Whether Pongo is pushing or punching, it’s always making an impression.
On the eve of PromaxBDA The Conference 2015, the Hollywood-based creative services agency is celebrating both its 25th anniversary and the 25th year in a row that agency founder Tom McGough will have attended the annual gathering of media marketing professionals. McGough’s professional partner, Cary Sachs, the agency’s chief marketing officer and SVP, will be attending his 18th PromaxBDA gathering.
To give back to the community the agency has served for the past quarter decade, this fall it will launch a new pro bono division that will do production and promotional work for charitable organizations.
On the for-profit side, Pongo also is expanding its in-house graphics division in order to add logo and animation design to its broadcast and digital campaigns. Those services are also expected to be available this fall.
Over its quarter decade in business, Pongo has distinguished itself in several ways. First is its constant commitment to customer service, says McGough.
“We always put the client first,” he says. “We understand that we are a creative service business, and that the service comes first.”
“A lot of agencies pay lip service to great client service and putting the needs of the customer first,” says Sarah Pierce, executive director, on-air marketing and creative Services at Sony Pictures Television, who previously worked at Pongo. “I think they really live that. They have fun working on their clients’ brands and they become fans of their clients’ brands.”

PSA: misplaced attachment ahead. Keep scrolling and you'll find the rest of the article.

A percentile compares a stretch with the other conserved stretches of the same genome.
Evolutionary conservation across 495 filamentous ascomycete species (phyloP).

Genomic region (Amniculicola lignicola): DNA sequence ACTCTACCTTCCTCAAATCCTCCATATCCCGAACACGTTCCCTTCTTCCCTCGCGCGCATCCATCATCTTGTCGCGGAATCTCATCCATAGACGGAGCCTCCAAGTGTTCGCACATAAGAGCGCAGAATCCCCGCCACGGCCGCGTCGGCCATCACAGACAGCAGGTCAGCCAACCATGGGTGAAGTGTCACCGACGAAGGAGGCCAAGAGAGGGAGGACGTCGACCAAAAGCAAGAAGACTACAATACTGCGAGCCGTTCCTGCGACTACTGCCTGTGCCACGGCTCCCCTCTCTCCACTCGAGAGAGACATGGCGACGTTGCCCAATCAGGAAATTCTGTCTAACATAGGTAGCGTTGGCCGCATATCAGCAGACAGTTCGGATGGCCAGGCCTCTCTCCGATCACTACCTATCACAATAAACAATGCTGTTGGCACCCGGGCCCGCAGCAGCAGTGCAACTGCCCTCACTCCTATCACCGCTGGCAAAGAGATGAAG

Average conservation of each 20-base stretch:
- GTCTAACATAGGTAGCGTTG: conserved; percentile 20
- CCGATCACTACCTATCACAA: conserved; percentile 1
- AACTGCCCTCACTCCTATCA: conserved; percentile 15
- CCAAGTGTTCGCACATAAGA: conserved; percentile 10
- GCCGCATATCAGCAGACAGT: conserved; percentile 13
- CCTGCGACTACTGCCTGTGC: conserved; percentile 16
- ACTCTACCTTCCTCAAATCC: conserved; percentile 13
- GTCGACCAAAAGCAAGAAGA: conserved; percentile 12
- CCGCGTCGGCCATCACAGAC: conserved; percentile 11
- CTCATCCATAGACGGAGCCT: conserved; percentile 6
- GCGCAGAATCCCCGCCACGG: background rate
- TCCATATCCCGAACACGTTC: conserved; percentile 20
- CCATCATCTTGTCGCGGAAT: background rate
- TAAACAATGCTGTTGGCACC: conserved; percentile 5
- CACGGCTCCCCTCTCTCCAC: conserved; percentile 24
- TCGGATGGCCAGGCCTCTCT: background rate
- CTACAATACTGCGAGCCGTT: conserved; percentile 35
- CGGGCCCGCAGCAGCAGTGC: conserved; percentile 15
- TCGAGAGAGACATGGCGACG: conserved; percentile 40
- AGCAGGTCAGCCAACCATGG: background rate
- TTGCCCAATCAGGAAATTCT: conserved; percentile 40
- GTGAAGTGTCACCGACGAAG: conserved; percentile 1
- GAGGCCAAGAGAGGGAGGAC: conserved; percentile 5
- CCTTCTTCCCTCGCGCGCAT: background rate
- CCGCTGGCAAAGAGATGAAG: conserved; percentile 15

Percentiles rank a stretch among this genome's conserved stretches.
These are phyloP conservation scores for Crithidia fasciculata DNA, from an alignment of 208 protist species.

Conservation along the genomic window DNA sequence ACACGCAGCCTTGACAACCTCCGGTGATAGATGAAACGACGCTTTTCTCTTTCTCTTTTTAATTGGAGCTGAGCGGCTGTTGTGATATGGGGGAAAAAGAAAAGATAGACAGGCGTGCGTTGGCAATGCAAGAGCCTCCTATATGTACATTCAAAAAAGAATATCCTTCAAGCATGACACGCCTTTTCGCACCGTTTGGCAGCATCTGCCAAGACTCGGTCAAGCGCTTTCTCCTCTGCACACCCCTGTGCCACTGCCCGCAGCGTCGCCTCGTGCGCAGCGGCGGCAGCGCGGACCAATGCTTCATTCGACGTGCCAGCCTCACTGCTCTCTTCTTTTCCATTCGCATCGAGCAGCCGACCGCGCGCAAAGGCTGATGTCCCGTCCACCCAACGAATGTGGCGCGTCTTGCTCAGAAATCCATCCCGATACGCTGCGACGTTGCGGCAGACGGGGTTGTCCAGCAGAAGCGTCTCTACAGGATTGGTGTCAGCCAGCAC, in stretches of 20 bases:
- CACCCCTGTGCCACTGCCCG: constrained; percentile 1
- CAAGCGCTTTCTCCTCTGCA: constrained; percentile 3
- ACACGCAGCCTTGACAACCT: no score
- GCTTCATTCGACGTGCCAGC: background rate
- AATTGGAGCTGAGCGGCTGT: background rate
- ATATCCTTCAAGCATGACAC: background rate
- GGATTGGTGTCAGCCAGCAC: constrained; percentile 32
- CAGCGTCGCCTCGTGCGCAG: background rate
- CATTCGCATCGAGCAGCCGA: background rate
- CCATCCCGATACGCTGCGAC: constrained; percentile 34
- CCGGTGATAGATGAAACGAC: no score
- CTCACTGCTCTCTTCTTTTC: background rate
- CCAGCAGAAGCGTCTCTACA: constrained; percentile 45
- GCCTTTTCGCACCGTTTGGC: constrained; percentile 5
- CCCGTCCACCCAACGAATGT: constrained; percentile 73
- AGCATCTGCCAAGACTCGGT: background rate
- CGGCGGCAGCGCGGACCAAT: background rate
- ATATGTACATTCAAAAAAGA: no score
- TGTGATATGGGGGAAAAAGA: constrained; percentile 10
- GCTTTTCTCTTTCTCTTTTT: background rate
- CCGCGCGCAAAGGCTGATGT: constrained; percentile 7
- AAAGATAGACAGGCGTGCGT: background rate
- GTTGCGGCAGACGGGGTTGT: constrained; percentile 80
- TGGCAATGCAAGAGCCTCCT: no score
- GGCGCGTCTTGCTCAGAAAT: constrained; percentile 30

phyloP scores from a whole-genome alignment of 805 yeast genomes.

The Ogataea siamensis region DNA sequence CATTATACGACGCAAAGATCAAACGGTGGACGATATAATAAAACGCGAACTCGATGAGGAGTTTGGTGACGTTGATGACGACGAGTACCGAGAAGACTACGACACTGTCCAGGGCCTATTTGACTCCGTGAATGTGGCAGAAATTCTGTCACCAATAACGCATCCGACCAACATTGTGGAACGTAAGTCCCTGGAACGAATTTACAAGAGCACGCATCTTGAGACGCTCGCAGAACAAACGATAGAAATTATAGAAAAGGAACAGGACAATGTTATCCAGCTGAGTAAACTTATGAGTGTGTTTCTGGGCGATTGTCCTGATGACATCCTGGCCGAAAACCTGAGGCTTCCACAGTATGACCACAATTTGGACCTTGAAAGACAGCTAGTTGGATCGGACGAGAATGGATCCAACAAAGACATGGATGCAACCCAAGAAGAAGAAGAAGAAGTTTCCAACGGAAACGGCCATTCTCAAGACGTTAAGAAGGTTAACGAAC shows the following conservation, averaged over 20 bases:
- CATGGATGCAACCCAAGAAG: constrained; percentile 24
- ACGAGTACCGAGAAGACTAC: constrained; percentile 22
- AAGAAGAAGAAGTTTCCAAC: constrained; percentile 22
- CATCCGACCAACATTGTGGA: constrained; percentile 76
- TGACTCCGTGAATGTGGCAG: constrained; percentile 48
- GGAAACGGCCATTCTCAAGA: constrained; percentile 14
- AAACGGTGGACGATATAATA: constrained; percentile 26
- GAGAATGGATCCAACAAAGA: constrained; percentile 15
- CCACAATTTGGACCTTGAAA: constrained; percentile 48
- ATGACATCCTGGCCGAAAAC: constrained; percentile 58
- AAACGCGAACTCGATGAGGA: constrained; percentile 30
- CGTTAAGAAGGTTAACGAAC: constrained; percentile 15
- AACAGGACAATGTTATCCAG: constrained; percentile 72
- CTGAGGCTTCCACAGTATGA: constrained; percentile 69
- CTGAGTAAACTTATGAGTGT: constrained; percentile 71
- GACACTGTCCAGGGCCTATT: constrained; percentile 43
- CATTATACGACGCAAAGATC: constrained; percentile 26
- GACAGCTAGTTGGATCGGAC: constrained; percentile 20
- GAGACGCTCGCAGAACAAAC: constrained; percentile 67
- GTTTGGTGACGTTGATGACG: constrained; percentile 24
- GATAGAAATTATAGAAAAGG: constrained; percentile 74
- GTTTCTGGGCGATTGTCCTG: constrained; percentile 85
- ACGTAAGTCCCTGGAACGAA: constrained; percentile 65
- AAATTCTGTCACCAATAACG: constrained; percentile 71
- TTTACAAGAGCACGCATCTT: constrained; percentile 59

Pongo’s client list runs long and loyal and includes the Disney Cable Group, the Disney/ABC Domestic Group, CBS, Discovery, Nat Geo, Game Show Network, ABC Family, 20th Century Television, Debar-Mercury, MGM TV, Nickelodeon and many others.
“Our cuts are like the Phil Spector wall of sound,” says Sachs. “Everything here is energetic. We never want our clients to come back and say give it more. It’s always tone it down. Our creative is aggressive, balls to the wall, exciting. Within the first three seconds, we are grabbing you no matter what.”
That “wall of sound” approach has become known as the “Pongo Punch,” and the agency also prides itself on the “Pongo Push,” in which they take a brief pause in the action and zoom in on a single frame.
“The Pongo Push is a visual moment that grabs your attention, takes a breath for a joke or a beat for a visual reaction onscreen, and then turns up the heat. It’s in your face,” says McGough.
Pongo also has a secret weapon in the form of Sachs.
“Cary Sachs is one of the greatest promo editors I’ve ever worked with,” says Vincent Aricco, creative director at Disney Channel. “The guy knows how to cut like no other. He understands pacing. He understands how to stop and speed up. He knows how to rearrange cuts and put them together unlike anyone else. Their editorial is amazing.”
Pierce also notes Pongo’s work in comedy: “I think they do an amazing job with comedy, which is one of the tougher things to do.”
Finally, Pongo emphasizes sound before video and that gives its work a seamless feel.
“Cary came to the company with a philosophy as well as expertise,” says McGough. “He starts with the audio. All of that is laid out before a lick of video is even seen. That’s where the heart of a great spot comes from.”
“They put a tremendous amount of thought into everything they do,” says Pierce. “That’s what separates spectacular spots from workman-like spots.”